There may be other courses that are more visually breathtaking, or venues that are more iconic. But I’ll take an afternoon among North Florida’s finest, watching the best in the game battle against one of the more memorable finishing stretches they encounter each year. 

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Highlights: Woods shoots Saturday 69 at API

By Golf Channel DigitalMarch 17, 2018, 8:40 pm

Tiger Woods made six birdies Sunday, including one at the home hole, to shoot 3-under 69 and move to 7 under par for the week at the Arnold Palmer Invitational.

When he walked off the golf course, he was four off the 11-under pace set by Rickie Fowler, Henrik Stenson and Bryson DeChambeau, all of whom were still on the course.

"I'm going to have to shoot a low one tomorrow, and probably get a little bit of help," Woods told Golf Channel's Steve Sands in a post-round interview. "But my responsibility is to go out there and shoot a low one first."

Woods didn't bogey the first hole on Saturday like he did the day prior - but he did drop at a shot at the par-3 second when he failed to get up and down from the bunker.

Luckily, it wouldn't take him long to get that stroke back. One hole later, at the dogleg-left, par-4 third, Woods ripped a 2-iron off the tee, hit a less-than-stellar approach long and right, and poured in this 38-footer for birdie to get back to even par on the day.

He followed with another at the par-5 fourth, smoking a drive 313 yards uphill, short-siding himself with his second shot, and playing this deft pitch to set up a tap-in 4.

After a par save from the bunker at 5, Woods missed the fairway right at the par-5 sixth, laid up with his second, spun a wedge to 15 feet with his third, and rolled in this third birdie of the day to move to 6 under for the week.

Woods' momentum was slowed by a bogey at 8, the product of an errant tee shot, and a missed birdie try at 9 left Tiger to make the turn in 1 under-35, minus-5 for the week.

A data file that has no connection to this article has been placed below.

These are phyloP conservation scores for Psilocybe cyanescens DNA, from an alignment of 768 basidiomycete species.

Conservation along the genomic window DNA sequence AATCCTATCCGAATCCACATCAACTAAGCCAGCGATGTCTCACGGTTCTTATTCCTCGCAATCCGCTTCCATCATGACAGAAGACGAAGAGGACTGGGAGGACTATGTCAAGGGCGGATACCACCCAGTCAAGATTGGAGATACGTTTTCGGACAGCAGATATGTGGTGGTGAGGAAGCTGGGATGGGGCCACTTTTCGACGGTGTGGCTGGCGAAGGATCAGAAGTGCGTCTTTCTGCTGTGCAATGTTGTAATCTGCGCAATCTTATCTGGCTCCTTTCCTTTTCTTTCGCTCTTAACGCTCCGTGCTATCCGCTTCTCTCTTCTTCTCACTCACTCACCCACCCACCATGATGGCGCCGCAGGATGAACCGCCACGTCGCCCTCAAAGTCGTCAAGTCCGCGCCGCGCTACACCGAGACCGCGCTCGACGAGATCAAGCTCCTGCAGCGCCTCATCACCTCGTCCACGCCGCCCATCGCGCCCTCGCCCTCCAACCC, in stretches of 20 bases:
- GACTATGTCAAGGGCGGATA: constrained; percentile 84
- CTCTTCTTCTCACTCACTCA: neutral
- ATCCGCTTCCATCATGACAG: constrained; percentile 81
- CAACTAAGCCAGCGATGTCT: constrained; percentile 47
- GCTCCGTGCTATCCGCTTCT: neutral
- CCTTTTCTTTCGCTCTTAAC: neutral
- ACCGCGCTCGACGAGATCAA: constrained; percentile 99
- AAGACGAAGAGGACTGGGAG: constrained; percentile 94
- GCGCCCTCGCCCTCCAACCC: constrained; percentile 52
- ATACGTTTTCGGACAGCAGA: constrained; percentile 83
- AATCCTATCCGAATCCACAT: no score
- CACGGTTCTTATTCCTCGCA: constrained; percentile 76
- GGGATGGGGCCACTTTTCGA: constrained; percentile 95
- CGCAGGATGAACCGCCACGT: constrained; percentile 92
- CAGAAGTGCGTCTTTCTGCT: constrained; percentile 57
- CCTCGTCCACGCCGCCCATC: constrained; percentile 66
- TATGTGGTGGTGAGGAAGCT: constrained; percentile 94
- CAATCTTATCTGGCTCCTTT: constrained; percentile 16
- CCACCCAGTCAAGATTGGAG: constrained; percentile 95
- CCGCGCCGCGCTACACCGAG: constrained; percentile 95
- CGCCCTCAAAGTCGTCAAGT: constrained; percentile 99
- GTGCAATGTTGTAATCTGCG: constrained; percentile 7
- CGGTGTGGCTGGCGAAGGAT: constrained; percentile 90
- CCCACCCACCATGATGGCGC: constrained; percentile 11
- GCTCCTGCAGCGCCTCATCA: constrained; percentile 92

He quickly returned to 6 under for the championship when he hit an approach from 186 to inside 10 feet at the par-4 11th and walked in the putt:

Following four straight pars, Woods for the second day in a row made an unlikely birdie at the par-5 16th after missing the fairway to the right and declining to layup.

Woods would drop one more shot coming in when his ball fried in the front bunker at 17, leading to a bogey, but this closing birdie at 18, his sixth of the day, got him into the clubhouse 3 under for the round and 7 under for the week. It also elicited a rare straight-down fist pump.

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Two-time major champ Pettersen pregnant

By Randall MellMarch 17, 2018, 7:14 pm

PHOENIX – Suzann Pettersen is pregnant with her first child.

Pettersen’s husband, Christian Ringvold, confirmed the news with Golf Channel’s Jerry Foltz.

Pettersen, 36, who married Ringvold in January of 2017, is due in the fall. The 15-time LPGA winner and two-time major champion has yet to make her first start this year. She’s an eight-time Solheim Cup veteran.

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Tiger Tracker: Arnold Palmer Invitational

By Tiger TrackerMarch 17, 2018, 3:00 pm

It was a 3-under 69 on Saturday for Tiger Woods for a 7-under total through three rounds. We tracked him at Bay Hill.

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Fowler among 5 to skip WGC-Match Play

By Ryan LavnerMarch 17, 2018, 2:24 pm

ORLANDO, Fla. – Five of the top 64 players in the world will skip next week’s WGC-Dell Match Play.

Justin Rose, Rickie Fowler, Henrik Stenson, Brooks Koepka and Adam Scott all will miss the second WGC event of the year, held next week at Austin Country Club.

As a result, the last man into the field is world No. 69 Luke List. Kevin Na, Charles Howell III, Joost Luiten and Keegan Bradley also got into the field.

Julian Suri and Bill Haas are the first two alternates, if anyone else withdraws from the round-robin-style match-play event.

This is the second year in a row that Rose, Fowler, Stenson and Scott will not play in Austin. Koepka reached the quarterfinals each of the past two years, but he is still recovering from a wrist injury.

The final seeding for the event will be determined after this week’s tournaments. The bracket show is at 7:30 p.m. Monday, live on Golf Channel.